oscars 2016 blockbuster best pictureYou'll notice that not a lot of critics, much less awards-nomination lists like those of the Golden Globes or the Screen Actors Guild awards, included "Star Wars: The Force Awakens" among the year's best pictures. That's not necessarily critical snobbery; it's just that nobody had seen the movie until Monday, after most list-making and awards-nominating deadlines had passed.

But then the space epic screened, and critics went nuts, giving the film a 97 percent fresh rating at Rotten Tomatoes. And even the august American Film Institute, which released its annual top 10 list on Wednesday, included the new "Star Wars" among such already-anointed Oscar frontrunners as "Spotlight" and "Carol."

Could this be the year, then, that a big, populist, action-heavy blockbuster takes home top Oscars? Could this be the rare year that the Academy's taste and the public's are in sync?

After all, the Academy has never had much love for sci-fi flicks or other genre movies. It usually doesn't deem genre fare weighty enough to win awards. The original 1977 "Star Wars" did get nominated for 10 Oscars, including Best Picture; as a movie that had fundamentally changed the industry, it was impossible for even the Academy to ignore. But the top honors that year went to Woody Allen's "Annie Hall," and no "Star Wars" installment since has made much of a dent in the Academy's consciousness. Six years ago, "Avatar" proved a similar technical breakthrough, but while James Cameron's sci-fi epic did get nominated for Best Picture and a slew of other prizes, the top honors ultimately went to the indie "The Hurt Locker" instead.

Still, over the past 20 years, the Academy has recognized a few genre films as Best Picture. Think 1995's "Braveheart" and 2000's "Gladiator," essentially summer action movies dressed in period garb. "Titanic" and "The Lord of the Rings: The Return of the King" were both mega-hit action spectacles, but they were also hugely ambitious epics with serious themes and grand-scale performances.

The rule changes of the last few years that have expanded the Academy's Best Picture nomination slots from five to as many as 10 have been the Oscars' most drastic effort to keep splitting the difference between the serious-minded epics the Academy traditionally favors and the fan-favorite blockbusters it tends to snub. Indeed, the expansion was in part a response to the Academy's failure to show much love to Christopher Nolan's brainy blockbuster "The Dark Knight."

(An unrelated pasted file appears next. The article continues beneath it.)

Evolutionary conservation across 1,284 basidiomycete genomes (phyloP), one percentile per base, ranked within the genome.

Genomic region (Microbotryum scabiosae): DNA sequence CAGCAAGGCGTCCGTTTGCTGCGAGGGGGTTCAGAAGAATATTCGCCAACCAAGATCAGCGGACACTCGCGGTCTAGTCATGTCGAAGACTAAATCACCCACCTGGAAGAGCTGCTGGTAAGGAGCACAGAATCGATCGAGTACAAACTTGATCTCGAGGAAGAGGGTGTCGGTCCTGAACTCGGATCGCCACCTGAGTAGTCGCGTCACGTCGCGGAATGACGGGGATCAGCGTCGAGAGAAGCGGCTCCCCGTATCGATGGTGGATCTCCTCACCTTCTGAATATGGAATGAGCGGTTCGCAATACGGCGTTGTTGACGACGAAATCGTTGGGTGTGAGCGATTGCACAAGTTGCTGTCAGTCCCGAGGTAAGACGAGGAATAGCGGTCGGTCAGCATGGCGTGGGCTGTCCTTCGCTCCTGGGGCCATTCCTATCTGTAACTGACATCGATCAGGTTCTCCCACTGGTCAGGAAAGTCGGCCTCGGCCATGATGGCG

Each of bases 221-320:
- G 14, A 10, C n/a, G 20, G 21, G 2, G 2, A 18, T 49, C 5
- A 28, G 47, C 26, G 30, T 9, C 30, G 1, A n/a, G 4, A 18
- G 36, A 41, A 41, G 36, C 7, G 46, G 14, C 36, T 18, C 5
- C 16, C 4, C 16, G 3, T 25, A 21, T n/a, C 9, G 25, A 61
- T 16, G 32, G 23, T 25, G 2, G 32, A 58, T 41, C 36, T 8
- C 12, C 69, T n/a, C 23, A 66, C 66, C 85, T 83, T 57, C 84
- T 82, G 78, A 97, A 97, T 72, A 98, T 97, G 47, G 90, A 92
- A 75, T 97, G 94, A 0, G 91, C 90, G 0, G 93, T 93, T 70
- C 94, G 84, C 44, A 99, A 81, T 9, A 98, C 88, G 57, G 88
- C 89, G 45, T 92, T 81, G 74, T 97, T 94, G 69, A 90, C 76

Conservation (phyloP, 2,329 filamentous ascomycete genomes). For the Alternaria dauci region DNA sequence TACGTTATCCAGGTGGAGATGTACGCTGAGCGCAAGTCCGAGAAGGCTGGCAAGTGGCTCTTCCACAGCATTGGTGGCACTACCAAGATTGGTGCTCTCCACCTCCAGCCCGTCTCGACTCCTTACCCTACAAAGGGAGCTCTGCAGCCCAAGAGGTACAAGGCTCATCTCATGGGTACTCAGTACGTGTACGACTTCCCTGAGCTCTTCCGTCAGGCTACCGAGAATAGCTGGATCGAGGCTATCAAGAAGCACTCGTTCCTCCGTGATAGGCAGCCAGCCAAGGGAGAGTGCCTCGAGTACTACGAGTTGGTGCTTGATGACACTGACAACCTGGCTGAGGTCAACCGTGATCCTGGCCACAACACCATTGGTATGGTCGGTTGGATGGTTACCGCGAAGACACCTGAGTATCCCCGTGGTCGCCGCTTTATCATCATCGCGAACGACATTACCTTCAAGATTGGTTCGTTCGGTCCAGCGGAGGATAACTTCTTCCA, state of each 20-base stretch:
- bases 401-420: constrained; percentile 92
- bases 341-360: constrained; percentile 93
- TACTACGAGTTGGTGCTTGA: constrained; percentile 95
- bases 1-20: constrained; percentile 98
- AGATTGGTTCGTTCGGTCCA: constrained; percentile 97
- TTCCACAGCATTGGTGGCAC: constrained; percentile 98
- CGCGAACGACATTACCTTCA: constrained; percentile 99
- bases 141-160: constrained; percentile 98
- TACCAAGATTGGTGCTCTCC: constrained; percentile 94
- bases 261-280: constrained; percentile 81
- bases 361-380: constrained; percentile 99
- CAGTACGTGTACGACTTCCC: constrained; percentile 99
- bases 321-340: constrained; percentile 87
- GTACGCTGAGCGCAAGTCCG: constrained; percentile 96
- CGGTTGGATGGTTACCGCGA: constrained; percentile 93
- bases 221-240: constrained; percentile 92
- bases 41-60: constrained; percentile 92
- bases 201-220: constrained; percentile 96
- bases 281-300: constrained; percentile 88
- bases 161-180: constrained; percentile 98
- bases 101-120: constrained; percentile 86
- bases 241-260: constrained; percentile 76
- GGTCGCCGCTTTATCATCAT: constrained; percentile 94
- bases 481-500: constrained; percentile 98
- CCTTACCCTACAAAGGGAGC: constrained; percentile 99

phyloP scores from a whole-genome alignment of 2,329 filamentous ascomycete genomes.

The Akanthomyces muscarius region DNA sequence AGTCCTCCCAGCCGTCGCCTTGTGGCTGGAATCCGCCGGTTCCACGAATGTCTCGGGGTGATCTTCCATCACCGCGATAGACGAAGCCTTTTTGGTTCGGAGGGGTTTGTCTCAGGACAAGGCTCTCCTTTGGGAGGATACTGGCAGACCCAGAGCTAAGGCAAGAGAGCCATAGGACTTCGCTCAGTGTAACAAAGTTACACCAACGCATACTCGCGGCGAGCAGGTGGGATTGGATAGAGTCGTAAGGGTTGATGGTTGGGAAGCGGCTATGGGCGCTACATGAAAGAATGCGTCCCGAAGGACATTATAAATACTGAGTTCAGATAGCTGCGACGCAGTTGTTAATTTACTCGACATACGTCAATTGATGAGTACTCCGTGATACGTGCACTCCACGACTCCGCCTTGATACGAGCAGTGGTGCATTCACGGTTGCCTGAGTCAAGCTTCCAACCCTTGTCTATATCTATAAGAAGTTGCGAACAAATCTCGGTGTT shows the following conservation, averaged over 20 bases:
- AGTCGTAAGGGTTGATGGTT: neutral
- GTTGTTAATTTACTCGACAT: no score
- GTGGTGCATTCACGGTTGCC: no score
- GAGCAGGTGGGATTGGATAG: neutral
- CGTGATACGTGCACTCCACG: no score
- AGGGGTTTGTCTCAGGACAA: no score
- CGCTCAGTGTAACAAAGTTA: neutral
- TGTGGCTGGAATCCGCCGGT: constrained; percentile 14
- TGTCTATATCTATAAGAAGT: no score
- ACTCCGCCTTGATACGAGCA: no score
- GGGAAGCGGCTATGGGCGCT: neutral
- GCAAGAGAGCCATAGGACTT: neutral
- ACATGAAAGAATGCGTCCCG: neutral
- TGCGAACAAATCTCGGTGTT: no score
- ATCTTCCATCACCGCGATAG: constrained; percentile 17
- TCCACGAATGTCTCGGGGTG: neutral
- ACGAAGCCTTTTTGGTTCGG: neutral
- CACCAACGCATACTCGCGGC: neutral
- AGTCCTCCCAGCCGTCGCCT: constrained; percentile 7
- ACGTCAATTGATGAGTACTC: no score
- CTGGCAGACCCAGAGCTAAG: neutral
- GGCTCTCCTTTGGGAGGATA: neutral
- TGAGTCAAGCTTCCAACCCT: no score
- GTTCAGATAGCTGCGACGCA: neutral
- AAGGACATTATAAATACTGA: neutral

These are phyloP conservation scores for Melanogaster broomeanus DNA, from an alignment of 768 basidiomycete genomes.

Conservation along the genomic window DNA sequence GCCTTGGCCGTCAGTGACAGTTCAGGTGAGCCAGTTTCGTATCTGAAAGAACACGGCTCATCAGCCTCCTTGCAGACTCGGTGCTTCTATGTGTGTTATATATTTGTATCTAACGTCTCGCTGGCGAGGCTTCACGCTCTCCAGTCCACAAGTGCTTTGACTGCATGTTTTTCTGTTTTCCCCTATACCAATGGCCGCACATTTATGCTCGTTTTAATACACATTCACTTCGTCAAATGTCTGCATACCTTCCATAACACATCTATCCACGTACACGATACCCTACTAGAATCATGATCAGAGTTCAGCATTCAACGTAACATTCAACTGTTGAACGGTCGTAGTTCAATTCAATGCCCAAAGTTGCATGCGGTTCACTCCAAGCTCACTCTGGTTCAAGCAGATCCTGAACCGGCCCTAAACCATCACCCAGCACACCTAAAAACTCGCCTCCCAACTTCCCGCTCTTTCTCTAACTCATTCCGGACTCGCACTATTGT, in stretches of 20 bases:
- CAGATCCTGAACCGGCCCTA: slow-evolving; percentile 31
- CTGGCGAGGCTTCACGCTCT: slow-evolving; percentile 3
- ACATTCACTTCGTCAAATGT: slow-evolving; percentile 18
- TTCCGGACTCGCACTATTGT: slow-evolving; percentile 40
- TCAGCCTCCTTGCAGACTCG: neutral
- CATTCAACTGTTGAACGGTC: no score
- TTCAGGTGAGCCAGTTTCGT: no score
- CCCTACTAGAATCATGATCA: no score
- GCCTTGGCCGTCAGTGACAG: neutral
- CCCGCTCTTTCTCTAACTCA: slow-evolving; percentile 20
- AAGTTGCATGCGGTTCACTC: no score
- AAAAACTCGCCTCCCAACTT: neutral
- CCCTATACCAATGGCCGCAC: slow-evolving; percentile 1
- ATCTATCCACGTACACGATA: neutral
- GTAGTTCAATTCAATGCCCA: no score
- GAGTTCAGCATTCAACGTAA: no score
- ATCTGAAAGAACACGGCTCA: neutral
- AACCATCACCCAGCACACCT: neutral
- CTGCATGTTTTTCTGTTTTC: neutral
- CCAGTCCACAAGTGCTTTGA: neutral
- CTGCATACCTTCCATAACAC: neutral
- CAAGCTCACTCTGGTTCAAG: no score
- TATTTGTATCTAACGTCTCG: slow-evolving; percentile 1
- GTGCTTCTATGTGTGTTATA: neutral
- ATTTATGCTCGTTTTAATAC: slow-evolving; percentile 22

Inflating the Best Picture category may not have had the intended effect; the Best Picture winners over the past six years have still been more art-house than multiplex. But if the Academy's tastes haven't changed much, the voters still know that, if they want more people to watch their awards telecast, it helps to nominate movies in which more fans have a rooting interest.

"The Force Awakens," with momentum only from the AFI list, may be too late to the party to be that fan favorite that drives Oscarcast ratings. Besides, it'll have to compete for awards-group attention with such Oscar-friendly last-minute releases as "The Hateful Eight," "The Revenant," and "Joy." But there are several other populist candidates this year, including such box office hits as "The Martian," "Inside Out," "Straight Outta Compton," and "Mad Max: Fury Road." Not to mention Steven Spielberg's "Bridge of Spies," a modest-hit spy thriller for grown-ups that's especially likely to see a supporting actor nomination for co-star Mark Rylance.

True, "Inside Out" and "Compton" are long-shots for Best Picture wins, the former because no cartoon has ever won and the latter because its unlikely to be singled out for individual acting prizes. (And yeah, there's also the prospect that older white voters aren't going to relate to a biopic about gangsta rappers.) Still, they both have a strong shot at Best Picture nominations. "Compton" has already been recognized by the SAGs (where it's nominated for Best Ensemble, the equivalent of Best Picture), the National Board of Review, and the AFI.

Despite their sci-fi narratives, "Martian" and "Mad Max" have even better chances at nominations. "Martian" is being seen as a tour-de-force for 78-year-old Ridley Scott, who seems overdue for an Oscar. (Not even "Gladiator" earned him one; the directing prize that year went to "Traffic" helmer Steven Soderbergh.) A Best Actor nomination for Matt Damon would also boost its odds. (Indeed, last week, the Golden Globes nominated it for Actor, Director, and Picture.)

As for "Mad Max," it won the top film honor from the NBR and earned the most nominations of any 2015 movie on Monday (13 of them) from the Broadcast Film Critics Association, the TV-based group of reviewers that tries to upstage the Golden Globes every year with its early-January Critics' Choice awards show. ("Martian" got nine, tying with indie darling "Carol.") Director George Miller, another septuagenarian who's never won an Oscar, earned a nomination at the Golden Globes, where "Mad Max" is also up for Best Picture.

Of course there's also the chance that one of the current Best Picture front-runners (say, "Spotlight") could become a sizable hit in wide release, or that such likely Oscar prospects as "Hateful Eight" and "Revenant" could become smash hits once they hit theaters. (Last year at this time, no one dreamed that the yet-unreleased "American Sniper" would earn $323 million by the time it contended for Best Picture at the Oscar ceremony.) Which is to say that a movie doesn't have to be a big special-effects spectacle to be popular, and that the mass audience and the awards tastemakers are likely to meet each other halfway more often than either side will admit.